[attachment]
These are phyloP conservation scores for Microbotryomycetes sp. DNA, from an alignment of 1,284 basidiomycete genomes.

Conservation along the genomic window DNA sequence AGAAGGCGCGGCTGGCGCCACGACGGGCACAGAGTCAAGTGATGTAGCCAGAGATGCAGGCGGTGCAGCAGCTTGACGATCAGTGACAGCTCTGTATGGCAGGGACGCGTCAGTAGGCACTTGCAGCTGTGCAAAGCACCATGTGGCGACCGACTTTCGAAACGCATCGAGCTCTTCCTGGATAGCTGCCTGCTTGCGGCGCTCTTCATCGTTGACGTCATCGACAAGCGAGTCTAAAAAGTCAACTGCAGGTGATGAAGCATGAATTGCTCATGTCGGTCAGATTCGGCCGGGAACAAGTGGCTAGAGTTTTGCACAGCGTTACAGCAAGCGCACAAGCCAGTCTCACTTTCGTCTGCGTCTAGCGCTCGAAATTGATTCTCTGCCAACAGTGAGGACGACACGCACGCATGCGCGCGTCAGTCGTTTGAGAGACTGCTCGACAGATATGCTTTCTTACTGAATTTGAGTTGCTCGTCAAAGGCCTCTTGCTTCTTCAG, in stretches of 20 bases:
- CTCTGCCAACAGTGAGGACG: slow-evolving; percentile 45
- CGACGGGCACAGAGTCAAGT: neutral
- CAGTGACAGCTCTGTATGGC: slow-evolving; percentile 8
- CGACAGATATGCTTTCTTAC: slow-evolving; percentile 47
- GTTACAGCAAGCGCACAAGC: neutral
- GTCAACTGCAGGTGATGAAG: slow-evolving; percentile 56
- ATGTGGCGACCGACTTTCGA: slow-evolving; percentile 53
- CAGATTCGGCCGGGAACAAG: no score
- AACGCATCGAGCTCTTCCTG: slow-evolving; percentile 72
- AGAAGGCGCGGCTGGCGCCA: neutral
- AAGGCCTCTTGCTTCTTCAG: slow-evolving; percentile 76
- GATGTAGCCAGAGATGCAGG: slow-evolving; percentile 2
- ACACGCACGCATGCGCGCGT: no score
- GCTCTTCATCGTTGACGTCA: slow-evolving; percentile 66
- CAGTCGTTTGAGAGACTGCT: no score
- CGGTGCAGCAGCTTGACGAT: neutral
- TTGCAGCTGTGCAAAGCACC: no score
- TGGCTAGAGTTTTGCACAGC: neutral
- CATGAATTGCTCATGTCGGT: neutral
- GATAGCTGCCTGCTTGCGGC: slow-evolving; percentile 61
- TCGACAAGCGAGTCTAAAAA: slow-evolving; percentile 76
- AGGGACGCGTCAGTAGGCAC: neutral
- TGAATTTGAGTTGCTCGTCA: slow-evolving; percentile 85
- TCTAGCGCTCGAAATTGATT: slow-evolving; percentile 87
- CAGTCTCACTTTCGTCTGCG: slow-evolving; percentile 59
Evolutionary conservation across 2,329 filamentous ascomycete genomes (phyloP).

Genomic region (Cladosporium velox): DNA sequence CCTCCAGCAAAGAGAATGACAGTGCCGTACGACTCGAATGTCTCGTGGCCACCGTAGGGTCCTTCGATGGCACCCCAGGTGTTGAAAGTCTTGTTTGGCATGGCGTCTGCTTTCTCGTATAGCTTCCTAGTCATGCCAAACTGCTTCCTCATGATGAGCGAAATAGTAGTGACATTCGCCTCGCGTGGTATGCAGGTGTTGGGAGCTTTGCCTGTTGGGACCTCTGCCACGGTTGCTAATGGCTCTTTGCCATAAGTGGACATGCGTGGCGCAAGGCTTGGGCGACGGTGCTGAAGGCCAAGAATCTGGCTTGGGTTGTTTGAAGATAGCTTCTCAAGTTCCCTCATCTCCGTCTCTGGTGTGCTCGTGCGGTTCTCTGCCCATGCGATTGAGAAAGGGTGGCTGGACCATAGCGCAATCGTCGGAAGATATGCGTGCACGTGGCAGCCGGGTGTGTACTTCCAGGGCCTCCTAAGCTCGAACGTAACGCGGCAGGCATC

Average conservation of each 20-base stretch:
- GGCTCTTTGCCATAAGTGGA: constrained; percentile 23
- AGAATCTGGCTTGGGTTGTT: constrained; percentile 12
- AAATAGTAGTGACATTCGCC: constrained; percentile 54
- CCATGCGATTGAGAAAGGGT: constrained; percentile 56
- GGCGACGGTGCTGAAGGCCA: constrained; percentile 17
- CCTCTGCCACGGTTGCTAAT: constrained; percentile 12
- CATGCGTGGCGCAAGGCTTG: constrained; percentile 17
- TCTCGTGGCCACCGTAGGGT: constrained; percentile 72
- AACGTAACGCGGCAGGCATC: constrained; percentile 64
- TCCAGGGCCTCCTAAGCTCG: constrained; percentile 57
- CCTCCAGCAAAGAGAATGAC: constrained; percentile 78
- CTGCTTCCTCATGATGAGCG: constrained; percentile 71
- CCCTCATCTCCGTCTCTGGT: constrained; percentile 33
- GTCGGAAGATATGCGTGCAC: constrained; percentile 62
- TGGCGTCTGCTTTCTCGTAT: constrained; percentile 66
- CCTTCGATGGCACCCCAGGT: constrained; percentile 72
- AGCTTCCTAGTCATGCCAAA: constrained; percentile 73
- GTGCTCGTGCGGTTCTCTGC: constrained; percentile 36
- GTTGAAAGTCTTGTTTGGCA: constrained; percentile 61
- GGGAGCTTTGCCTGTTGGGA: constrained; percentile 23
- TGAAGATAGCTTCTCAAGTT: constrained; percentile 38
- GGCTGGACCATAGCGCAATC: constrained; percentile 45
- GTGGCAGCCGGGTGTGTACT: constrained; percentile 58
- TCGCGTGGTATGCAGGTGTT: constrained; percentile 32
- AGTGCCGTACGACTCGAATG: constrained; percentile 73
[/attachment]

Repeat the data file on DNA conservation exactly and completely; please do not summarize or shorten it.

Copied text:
These are phyloP conservation scores for Microbotryomycetes sp. DNA, from an alignment of 1,284 basidiomycete genomes.

Conservation along the genomic window DNA sequence AGAAGGCGCGGCTGGCGCCACGACGGGCACAGAGTCAAGTGATGTAGCCAGAGATGCAGGCGGTGCAGCAGCTTGACGATCAGTGACAGCTCTGTATGGCAGGGACGCGTCAGTAGGCACTTGCAGCTGTGCAAAGCACCATGTGGCGACCGACTTTCGAAACGCATCGAGCTCTTCCTGGATAGCTGCCTGCTTGCGGCGCTCTTCATCGTTGACGTCATCGACAAGCGAGTCTAAAAAGTCAACTGCAGGTGATGAAGCATGAATTGCTCATGTCGGTCAGATTCGGCCGGGAACAAGTGGCTAGAGTTTTGCACAGCGTTACAGCAAGCGCACAAGCCAGTCTCACTTTCGTCTGCGTCTAGCGCTCGAAATTGATTCTCTGCCAACAGTGAGGACGACACGCACGCATGCGCGCGTCAGTCGTTTGAGAGACTGCTCGACAGATATGCTTTCTTACTGAATTTGAGTTGCTCGTCAAAGGCCTCTTGCTTCTTCAG, in stretches of 20 bases:
- CTCTGCCAACAGTGAGGACG: slow-evolving; percentile 45
- CGACGGGCACAGAGTCAAGT: neutral
- CAGTGACAGCTCTGTATGGC: slow-evolving; percentile 8
- CGACAGATATGCTTTCTTAC: slow-evolving; percentile 47
- GTTACAGCAAGCGCACAAGC: neutral
- GTCAACTGCAGGTGATGAAG: slow-evolving; percentile 56
- ATGTGGCGACCGACTTTCGA: slow-evolving; percentile 53
- CAGATTCGGCCGGGAACAAG: no score
- AACGCATCGAGCTCTTCCTG: slow-evolving; percentile 72
- AGAAGGCGCGGCTGGCGCCA: neutral
- AAGGCCTCTTGCTTCTTCAG: slow-evolving; percentile 76
- GATGTAGCCAGAGATGCAGG: slow-evolving; percentile 2
- ACACGCACGCATGCGCGCGT: no score
- GCTCTTCATCGTTGACGTCA: slow-evolving; percentile 66
- CAGTCGTTTGAGAGACTGCT: no score
- CGGTGCAGCAGCTTGACGAT: neutral
- TTGCAGCTGTGCAAAGCACC: no score
- TGGCTAGAGTTTTGCACAGC: neutral
- CATGAATTGCTCATGTCGGT: neutral
- GATAGCTGCCTGCTTGCGGC: slow-evolving; percentile 61
- TCGACAAGCGAGTCTAAAAA: slow-evolving; percentile 76
- AGGGACGCGTCAGTAGGCAC: neutral
- TGAATTTGAGTTGCTCGTCA: slow-evolving; percentile 85
- TCTAGCGCTCGAAATTGATT: slow-evolving; percentile 87
- CAGTCTCACTTTCGTCTGCG: slow-evolving; percentile 59
Evolutionary conservation across 2,329 filamentous ascomycete genomes (phyloP).

Genomic region (Cladosporium velox): DNA sequence CCTCCAGCAAAGAGAATGACAGTGCCGTACGACTCGAATGTCTCGTGGCCACCGTAGGGTCCTTCGATGGCACCCCAGGTGTTGAAAGTCTTGTTTGGCATGGCGTCTGCTTTCTCGTATAGCTTCCTAGTCATGCCAAACTGCTTCCTCATGATGAGCGAAATAGTAGTGACATTCGCCTCGCGTGGTATGCAGGTGTTGGGAGCTTTGCCTGTTGGGACCTCTGCCACGGTTGCTAATGGCTCTTTGCCATAAGTGGACATGCGTGGCGCAAGGCTTGGGCGACGGTGCTGAAGGCCAAGAATCTGGCTTGGGTTGTTTGAAGATAGCTTCTCAAGTTCCCTCATCTCCGTCTCTGGTGTGCTCGTGCGGTTCTCTGCCCATGCGATTGAGAAAGGGTGGCTGGACCATAGCGCAATCGTCGGAAGATATGCGTGCACGTGGCAGCCGGGTGTGTACTTCCAGGGCCTCCTAAGCTCGAACGTAACGCGGCAGGCATC

Average conservation of each 20-base stretch:
- GGCTCTTTGCCATAAGTGGA: constrained; percentile 23
- AGAATCTGGCTTGGGTTGTT: constrained; percentile 12
- AAATAGTAGTGACATTCGCC: constrained; percentile 54
- CCATGCGATTGAGAAAGGGT: constrained; percentile 56
- GGCGACGGTGCTGAAGGCCA: constrained; percentile 17
- CCTCTGCCACGGTTGCTAAT: constrained; percentile 12
- CATGCGTGGCGCAAGGCTTG: constrained; percentile 17
- TCTCGTGGCCACCGTAGGGT: constrained; percentile 72
- AACGTAACGCGGCAGGCATC: constrained; percentile 64
- TCCAGGGCCTCCTAAGCTCG: constrained; percentile 57
- CCTCCAGCAAAGAGAATGAC: constrained; percentile 78
- CTGCTTCCTCATGATGAGCG: constrained; percentile 71
- CCCTCATCTCCGTCTCTGGT: constrained; percentile 33
- GTCGGAAGATATGCGTGCAC: constrained; percentile 62
- TGGCGTCTGCTTTCTCGTAT: constrained; percentile 66
- CCTTCGATGGCACCCCAGGT: constrained; percentile 72
- AGCTTCCTAGTCATGCCAAA: constrained; percentile 73
- GTGCTCGTGCGGTTCTCTGC: constrained; percentile 36
- GTTGAAAGTCTTGTTTGGCA: constrained; percentile 61
- GGGAGCTTTGCCTGTTGGGA: constrained; percentile 23
- TGAAGATAGCTTCTCAAGTT: constrained; percentile 38
- GGCTGGACCATAGCGCAATC: constrained; percentile 45
- GTGGCAGCCGGGTGTGTACT: constrained; percentile 58
- TCGCGTGGTATGCAGGTGTT: constrained; percentile 32
- AGTGCCGTACGACTCGAATG: constrained; percentile 73